Posted by on 22 Jun 2011. Filed under Features, Top news. You can follow any responses to this entry through the RSS 2.0. You can leave a response or trackback to this entry

Schengen Zone at Risk of a Shakeup

European Union leaders are expected to allow for the temporary reintroduction of border controls in the event of a catastrophic rise in illegal immigration, a move that could see a reworking of the EU’s  Schengen  zone.

France and Italy first voiced concerns regards the spiraling influx of illegal immigration  from North Africa via the Mediterranean mostly due to civil unrest and the escalation of violence there.

EU leaders in preparation of this weeks summit say they will in favour of the idea of suspension of the Schegan system in its current form, should the need arise.

But the new measures will strictly limit the circumstances in which the borders of participating states can be reinstated – an attempt to preclude the sort of unilateral reintroduction of frontier restrictions as  unveiled by France and Denmark in recent months.

A draft of the planned measures states; countries facing spikes in migration will first have to be offered technical assistance from the EU – as well as intervention by the  border management agency Frontex – to plug gaps in their external frontiers before they can exclude themselves from Schengen.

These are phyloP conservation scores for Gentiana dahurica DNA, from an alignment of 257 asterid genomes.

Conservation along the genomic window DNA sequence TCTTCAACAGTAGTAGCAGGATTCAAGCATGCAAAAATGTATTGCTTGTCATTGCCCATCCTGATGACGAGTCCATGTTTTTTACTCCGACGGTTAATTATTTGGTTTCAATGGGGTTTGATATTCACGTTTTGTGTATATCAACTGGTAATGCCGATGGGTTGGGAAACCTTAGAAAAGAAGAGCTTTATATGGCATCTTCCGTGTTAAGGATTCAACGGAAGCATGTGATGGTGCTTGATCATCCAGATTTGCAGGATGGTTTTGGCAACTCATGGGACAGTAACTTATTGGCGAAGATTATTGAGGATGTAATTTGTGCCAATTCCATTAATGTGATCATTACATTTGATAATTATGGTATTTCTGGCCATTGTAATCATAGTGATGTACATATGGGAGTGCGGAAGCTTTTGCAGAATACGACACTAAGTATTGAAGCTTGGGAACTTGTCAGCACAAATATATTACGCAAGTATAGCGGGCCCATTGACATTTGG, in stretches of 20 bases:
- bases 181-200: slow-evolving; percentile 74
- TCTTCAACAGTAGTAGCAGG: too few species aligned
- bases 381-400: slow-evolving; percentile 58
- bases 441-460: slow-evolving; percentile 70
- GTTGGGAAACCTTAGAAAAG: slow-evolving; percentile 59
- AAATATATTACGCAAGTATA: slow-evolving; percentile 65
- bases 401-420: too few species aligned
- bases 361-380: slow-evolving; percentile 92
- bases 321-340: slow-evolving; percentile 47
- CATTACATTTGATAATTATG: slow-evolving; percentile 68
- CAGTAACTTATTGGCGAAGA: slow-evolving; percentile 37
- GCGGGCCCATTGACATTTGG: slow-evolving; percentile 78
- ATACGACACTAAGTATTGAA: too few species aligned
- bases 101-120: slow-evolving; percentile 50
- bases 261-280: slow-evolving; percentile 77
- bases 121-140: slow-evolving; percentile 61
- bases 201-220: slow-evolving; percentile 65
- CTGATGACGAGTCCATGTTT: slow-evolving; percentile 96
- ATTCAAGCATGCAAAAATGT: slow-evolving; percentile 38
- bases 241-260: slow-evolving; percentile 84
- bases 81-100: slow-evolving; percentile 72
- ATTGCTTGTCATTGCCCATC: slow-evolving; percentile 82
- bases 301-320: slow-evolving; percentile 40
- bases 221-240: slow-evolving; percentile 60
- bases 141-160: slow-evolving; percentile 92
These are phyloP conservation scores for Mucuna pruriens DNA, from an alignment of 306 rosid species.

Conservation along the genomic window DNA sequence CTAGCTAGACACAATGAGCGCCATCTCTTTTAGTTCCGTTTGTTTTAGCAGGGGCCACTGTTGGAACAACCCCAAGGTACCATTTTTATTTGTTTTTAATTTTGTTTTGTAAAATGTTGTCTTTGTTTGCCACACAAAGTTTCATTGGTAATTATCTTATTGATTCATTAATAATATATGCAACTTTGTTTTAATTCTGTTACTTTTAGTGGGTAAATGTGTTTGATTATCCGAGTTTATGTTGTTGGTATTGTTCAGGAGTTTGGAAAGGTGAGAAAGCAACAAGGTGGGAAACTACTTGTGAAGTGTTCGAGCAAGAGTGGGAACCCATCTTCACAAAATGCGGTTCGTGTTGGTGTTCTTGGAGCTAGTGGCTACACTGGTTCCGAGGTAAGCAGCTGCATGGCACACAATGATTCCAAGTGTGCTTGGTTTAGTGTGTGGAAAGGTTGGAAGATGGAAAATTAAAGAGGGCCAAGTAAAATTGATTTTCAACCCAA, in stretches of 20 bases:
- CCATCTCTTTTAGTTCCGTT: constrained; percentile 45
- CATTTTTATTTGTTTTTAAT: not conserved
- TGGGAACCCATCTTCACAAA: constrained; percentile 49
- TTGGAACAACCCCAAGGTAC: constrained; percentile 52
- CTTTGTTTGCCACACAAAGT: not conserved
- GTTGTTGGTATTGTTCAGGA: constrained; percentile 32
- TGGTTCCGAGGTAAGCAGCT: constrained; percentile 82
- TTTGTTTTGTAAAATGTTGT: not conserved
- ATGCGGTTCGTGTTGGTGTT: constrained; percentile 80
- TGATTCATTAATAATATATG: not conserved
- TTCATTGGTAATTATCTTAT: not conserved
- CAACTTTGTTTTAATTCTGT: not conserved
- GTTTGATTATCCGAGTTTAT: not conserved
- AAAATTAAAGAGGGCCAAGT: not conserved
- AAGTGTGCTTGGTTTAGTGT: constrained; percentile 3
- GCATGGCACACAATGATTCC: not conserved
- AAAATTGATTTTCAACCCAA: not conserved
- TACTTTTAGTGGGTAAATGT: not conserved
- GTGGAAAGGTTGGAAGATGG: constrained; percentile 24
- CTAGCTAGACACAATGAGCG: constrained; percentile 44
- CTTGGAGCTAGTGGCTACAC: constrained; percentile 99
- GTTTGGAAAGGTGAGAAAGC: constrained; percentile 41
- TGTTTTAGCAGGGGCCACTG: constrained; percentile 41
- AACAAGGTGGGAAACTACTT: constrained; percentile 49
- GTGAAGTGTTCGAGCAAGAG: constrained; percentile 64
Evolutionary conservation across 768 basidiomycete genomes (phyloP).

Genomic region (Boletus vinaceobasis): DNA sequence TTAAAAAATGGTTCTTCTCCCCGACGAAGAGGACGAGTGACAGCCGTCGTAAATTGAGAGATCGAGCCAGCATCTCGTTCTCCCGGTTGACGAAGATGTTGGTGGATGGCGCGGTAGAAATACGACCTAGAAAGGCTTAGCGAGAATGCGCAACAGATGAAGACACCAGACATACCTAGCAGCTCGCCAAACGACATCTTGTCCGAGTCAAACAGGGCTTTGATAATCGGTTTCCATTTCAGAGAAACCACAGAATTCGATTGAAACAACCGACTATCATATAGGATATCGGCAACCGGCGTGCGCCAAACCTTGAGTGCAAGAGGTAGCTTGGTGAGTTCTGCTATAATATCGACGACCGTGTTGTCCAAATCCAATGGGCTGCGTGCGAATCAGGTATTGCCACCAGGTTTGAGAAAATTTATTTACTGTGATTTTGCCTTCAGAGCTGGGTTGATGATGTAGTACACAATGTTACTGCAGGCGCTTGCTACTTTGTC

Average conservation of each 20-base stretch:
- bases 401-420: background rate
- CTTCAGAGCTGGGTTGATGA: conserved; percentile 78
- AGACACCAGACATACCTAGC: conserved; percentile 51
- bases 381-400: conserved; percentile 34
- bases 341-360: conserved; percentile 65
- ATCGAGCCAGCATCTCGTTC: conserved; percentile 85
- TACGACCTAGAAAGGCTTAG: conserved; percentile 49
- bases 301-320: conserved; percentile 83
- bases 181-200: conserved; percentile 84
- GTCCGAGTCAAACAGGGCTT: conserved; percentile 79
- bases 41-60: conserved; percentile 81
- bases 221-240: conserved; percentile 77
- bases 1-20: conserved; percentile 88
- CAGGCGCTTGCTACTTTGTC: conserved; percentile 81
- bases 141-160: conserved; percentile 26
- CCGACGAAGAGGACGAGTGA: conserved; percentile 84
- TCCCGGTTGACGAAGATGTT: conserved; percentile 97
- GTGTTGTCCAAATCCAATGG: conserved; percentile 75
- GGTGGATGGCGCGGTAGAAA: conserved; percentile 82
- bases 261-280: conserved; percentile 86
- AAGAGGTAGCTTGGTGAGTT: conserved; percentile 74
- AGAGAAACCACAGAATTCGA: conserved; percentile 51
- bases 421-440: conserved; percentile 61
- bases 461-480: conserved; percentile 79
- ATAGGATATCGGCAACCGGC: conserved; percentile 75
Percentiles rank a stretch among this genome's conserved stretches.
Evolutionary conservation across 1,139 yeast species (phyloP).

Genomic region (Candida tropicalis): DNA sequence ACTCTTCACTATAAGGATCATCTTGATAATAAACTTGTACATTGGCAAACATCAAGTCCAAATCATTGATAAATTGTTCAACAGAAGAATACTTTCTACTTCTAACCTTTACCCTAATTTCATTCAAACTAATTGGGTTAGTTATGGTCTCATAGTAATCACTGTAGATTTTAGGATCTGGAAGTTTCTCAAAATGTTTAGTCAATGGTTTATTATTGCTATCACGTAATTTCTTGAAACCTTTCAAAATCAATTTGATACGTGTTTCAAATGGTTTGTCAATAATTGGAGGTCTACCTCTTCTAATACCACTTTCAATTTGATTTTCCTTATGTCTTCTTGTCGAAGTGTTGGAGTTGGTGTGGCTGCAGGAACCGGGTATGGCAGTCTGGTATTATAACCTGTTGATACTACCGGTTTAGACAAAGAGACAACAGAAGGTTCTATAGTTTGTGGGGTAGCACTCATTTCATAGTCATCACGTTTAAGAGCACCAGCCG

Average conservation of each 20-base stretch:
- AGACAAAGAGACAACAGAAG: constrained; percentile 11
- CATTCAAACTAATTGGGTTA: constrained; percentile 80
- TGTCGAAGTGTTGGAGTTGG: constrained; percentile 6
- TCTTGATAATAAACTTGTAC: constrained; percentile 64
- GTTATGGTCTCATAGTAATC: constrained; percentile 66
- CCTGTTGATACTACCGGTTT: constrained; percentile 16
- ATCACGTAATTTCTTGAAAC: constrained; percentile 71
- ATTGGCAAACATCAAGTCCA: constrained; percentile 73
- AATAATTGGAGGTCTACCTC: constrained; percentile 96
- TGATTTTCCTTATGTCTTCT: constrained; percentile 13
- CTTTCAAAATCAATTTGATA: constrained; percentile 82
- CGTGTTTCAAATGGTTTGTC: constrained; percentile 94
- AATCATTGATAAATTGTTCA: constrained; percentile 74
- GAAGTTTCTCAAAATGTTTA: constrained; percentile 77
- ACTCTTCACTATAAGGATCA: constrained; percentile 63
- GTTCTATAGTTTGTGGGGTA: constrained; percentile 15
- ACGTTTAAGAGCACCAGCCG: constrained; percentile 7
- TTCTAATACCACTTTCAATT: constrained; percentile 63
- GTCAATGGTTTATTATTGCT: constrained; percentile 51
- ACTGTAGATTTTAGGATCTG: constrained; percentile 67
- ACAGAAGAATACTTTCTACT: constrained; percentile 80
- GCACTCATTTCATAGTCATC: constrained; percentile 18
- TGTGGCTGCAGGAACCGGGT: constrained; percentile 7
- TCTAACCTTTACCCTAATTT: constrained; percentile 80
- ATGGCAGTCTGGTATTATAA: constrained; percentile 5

None of these measures are likely to come into effect before the end of the year, insiders say. Proposals by the European Commission to deal with the issue have been postponed until the autumn.

With mixed views from member states, the measures were a significant watering down of proposals by some countries for more stringent controls at borders. But the measures still allow new limits on internal movement, the first since passport-free travel came into effect back in 1995.

There is strong opposition to countries being allowed to impose border checks on fellow Schengen members, and to date there has been no collective decision taken by member states in this regard, nor by the European Commission in Brussels.

Member states such as Sweden and Germany estimate the numbers of illegal immigrants from North Africa at around 40,000 since the beginning of 2011.

It has been warned that the continuing flow of migrants from north Africa, now mainly sub-Saharan Africans departing from Libya, could renew the tensions seen earlier in the spring, when Italy and France called on the Commission to reform the Schengen agreement. There seems to be little  emphasis on the eastern borders of the EU with the main focus on the seaward African frontiers.

 

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